Today was our first full day in Europe. We woke early to go to O’Connell Street to buy tickets for the “hop-on hop-off” bus tour. We were too early (a first for Jen) so Jen used her handy-dandy WiFi detector (thanks Boris!) and found wireless at a cute café on O’Connell Street. After some terrible tea and a quick blog update, we were on our way around Dublin, sitting atop the double-decker bus.
We curved around narrow streets with ease while an Irish bloke gave a history of the millennium spire, which, according to him, was the biggest waste of taxpayers’ money in the history of Ireland. The General Post Office is the most impressive building in terms of size. It’s a tribute to Roman Ionic architecture, complete with granite sentry atop the roof.
Our first stop off the bus was to take a stroll through St. Stephen’s Green. It is larger than Central Park, but no comparison in size to Dublin’s Phoenix Park, which is Europe’s largest public park. It was nice to see some greenery in St. Stephen’s, along with a cute pond and footbridge.
We moved onto our next stop – the Irish Museum of Modern Art. Housed in the former Royal Kilmainham Hospital, it was host to a fantastic sculpture exhibit of Barry Flanagan’s work. I really enjoyed his theme of bronzed hares, and loved spotting them throughout Dublin.
Just beyond the MOMA, was a green promenade leading directly to Gaol Kilmainham, Dublin’s most infamous jail. Many of the men involved in the Easter 1916 uprising were jailed and executed here. We took an hour-long tour through the jail with a very knowledgeable guide, Rory.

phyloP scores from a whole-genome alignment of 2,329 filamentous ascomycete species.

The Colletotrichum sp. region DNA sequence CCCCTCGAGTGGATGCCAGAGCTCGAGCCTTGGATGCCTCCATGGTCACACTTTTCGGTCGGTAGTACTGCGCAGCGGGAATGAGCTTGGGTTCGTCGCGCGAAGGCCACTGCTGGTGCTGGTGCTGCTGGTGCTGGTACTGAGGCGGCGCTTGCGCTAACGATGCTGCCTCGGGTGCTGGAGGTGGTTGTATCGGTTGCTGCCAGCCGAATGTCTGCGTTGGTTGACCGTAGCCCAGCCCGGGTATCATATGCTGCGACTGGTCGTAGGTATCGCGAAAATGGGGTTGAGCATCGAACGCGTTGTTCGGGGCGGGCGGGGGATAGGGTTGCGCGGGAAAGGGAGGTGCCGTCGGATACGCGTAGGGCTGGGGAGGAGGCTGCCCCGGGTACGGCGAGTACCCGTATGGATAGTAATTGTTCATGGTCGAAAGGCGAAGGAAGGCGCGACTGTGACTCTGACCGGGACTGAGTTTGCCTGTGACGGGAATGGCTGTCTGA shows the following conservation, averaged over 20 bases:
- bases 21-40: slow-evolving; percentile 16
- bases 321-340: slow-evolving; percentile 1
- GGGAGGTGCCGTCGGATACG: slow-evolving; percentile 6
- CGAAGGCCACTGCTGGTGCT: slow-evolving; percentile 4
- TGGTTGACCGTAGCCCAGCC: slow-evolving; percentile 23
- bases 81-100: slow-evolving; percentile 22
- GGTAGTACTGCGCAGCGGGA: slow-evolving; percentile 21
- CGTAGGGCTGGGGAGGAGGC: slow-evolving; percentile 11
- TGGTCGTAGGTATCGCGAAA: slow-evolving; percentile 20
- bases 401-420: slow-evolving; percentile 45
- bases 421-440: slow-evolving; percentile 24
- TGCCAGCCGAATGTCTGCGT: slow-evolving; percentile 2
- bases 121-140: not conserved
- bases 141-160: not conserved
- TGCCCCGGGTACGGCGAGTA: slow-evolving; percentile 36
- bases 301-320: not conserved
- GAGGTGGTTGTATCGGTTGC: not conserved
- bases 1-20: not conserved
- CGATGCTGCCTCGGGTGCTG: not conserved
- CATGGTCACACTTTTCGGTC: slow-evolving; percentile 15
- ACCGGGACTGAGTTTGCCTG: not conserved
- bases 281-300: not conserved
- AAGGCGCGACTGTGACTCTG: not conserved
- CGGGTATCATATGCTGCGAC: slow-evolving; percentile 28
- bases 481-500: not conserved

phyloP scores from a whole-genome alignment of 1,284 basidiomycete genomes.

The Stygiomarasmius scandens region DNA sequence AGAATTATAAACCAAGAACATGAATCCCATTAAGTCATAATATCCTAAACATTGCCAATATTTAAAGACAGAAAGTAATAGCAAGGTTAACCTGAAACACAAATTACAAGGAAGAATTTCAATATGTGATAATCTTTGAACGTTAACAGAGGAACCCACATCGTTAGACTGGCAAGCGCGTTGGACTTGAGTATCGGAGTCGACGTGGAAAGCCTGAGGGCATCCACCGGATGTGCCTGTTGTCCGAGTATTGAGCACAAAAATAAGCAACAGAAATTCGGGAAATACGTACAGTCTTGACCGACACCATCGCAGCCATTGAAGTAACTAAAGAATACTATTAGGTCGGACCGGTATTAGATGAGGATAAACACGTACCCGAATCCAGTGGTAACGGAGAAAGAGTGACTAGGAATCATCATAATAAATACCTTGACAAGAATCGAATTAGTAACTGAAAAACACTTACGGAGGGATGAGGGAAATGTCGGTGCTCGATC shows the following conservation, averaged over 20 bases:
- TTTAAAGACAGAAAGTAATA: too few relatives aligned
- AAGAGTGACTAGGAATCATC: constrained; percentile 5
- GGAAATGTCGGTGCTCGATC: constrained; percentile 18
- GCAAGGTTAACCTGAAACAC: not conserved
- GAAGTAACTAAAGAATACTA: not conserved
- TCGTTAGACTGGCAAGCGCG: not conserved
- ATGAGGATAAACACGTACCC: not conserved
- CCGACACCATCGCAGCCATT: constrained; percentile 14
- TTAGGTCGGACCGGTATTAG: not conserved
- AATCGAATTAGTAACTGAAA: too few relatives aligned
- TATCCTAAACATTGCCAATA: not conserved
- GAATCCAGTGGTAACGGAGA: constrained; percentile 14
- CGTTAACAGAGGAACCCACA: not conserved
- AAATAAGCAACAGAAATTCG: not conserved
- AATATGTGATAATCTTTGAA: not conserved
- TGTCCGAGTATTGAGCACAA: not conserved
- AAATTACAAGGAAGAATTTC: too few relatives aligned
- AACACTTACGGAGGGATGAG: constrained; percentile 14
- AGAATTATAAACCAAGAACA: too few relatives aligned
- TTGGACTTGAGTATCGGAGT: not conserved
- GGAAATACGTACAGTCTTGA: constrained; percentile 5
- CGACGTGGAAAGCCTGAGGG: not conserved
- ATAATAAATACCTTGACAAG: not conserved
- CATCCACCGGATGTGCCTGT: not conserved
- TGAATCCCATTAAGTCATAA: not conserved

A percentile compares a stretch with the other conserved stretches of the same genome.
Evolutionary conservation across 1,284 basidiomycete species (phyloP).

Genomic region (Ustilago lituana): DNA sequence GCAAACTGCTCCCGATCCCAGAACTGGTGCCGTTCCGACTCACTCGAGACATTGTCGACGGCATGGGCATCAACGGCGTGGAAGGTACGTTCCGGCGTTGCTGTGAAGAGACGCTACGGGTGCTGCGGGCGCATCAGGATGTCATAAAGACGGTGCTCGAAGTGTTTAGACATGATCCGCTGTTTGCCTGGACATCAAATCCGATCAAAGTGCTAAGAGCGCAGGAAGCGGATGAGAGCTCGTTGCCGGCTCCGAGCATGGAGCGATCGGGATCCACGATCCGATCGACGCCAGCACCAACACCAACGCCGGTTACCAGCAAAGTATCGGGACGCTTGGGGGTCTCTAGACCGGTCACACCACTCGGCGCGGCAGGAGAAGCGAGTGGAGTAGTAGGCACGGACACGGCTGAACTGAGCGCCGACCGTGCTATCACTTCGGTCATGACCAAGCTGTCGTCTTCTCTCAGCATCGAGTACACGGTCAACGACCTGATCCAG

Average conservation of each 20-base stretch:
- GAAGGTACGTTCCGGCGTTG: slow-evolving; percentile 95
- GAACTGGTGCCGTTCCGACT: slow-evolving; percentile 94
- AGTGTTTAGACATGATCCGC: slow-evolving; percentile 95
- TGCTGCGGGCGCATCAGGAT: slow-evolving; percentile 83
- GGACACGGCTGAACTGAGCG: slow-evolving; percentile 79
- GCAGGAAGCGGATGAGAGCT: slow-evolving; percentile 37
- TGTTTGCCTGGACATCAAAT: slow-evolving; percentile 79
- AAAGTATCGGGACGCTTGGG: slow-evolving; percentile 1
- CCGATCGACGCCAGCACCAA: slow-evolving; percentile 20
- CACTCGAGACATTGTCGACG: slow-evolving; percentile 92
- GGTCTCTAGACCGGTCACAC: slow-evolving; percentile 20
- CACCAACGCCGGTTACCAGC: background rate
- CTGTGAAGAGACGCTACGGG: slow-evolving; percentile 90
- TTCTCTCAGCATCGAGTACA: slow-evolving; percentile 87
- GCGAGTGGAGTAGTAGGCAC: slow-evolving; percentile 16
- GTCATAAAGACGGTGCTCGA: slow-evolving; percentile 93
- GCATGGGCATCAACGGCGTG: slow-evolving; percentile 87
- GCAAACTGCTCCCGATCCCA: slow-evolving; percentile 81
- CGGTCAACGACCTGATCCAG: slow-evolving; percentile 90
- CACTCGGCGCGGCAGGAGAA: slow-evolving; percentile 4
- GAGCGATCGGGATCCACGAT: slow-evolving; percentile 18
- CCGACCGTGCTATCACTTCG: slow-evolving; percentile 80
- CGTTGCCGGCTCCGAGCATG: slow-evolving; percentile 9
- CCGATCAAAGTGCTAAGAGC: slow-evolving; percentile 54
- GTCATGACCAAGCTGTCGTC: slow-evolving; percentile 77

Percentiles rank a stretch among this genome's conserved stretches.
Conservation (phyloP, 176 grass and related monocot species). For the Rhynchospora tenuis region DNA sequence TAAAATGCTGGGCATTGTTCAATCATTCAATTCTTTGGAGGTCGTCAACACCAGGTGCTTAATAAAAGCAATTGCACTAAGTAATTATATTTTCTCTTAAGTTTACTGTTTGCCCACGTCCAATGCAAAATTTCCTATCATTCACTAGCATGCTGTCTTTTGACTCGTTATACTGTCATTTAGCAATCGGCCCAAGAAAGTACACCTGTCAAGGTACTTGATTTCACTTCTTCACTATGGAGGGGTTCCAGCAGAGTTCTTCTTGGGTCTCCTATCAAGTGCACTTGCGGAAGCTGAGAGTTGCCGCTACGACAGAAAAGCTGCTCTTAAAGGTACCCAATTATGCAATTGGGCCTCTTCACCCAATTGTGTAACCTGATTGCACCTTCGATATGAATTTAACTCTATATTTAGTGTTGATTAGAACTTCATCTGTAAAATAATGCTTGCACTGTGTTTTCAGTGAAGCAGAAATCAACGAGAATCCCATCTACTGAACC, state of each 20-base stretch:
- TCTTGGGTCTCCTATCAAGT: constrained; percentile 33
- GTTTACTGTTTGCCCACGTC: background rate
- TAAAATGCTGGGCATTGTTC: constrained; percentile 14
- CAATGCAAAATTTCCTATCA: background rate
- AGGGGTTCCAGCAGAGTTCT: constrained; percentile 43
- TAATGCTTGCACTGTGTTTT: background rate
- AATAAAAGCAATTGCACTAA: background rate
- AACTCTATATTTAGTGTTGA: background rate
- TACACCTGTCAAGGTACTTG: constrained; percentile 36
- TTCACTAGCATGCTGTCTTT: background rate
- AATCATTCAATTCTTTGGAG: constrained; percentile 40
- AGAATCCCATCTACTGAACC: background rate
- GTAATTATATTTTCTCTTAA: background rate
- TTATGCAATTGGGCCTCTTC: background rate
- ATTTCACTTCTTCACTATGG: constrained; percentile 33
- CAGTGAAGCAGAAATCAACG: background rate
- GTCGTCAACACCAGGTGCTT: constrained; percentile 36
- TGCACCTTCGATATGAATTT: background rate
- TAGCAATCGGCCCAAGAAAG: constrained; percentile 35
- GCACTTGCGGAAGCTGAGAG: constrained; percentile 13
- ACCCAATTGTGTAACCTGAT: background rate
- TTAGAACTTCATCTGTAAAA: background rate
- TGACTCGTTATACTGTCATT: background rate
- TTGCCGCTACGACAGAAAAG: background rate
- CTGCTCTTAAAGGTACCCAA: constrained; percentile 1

Next was my favorite part of the day – lunch. We walked a short distance to a pub, The Patriots Inn, delightfully filled with only two tourists – us! We had another meal of toasties and our first pints of Guinness of the trip. I don’t like Guinness any better than I liked Kilkenny.
After lunch, we jumped back on the tour bus and rode on to Christchurch Cathedral. We toured the crypt and the inside of the Cathedral. The floor was redone in the style of the original medieval tile. The grids and spirals with glazed designs were breathtaking.
We wandered the streets of Dublin, searching for dinner. We happened upon a restaurant in a restored church, St. Mary’s, that I read about on the plane. The organ in the choir loft was gilded and the wood was stained dark mahogany. There was a restaurant, out of our price range, in the loft, and another in the basement. We stayed and ate on the main floor, which centered around an up lit copper bar. The food was good, and we headed back to the hostel after we finished eating. We have an early cab ride to the airport tomorrow – 5:15am!